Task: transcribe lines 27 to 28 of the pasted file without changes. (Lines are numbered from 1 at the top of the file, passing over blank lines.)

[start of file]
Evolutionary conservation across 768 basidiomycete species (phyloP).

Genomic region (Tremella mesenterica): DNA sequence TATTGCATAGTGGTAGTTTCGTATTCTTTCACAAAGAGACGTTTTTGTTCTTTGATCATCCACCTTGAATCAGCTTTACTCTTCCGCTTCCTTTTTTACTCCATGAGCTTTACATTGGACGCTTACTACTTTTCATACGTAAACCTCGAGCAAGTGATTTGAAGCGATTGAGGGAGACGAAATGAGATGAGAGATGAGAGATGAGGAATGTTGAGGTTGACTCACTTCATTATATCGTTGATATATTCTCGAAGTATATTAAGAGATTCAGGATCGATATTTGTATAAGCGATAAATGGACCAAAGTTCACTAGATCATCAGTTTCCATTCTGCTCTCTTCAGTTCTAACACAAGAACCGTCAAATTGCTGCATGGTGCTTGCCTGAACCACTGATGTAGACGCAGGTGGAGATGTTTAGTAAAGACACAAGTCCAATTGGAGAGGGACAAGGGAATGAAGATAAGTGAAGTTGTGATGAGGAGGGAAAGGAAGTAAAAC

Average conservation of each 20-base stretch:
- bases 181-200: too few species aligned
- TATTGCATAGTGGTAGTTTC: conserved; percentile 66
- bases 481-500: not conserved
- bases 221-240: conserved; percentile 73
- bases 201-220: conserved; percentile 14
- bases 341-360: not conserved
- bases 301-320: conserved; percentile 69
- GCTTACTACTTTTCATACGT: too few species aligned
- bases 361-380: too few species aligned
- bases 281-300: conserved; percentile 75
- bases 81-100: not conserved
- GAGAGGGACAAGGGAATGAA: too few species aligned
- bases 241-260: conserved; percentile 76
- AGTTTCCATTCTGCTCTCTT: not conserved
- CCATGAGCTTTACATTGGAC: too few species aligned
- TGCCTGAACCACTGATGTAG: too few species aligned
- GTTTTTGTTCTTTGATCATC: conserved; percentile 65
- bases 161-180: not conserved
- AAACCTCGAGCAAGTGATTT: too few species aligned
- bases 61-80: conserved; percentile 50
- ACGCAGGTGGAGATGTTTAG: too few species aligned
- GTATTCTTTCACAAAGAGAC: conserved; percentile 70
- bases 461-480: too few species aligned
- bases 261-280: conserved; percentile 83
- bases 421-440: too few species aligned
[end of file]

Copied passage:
- bases 261-280: conserved; percentile 83
- bases 421-440: too few species aligned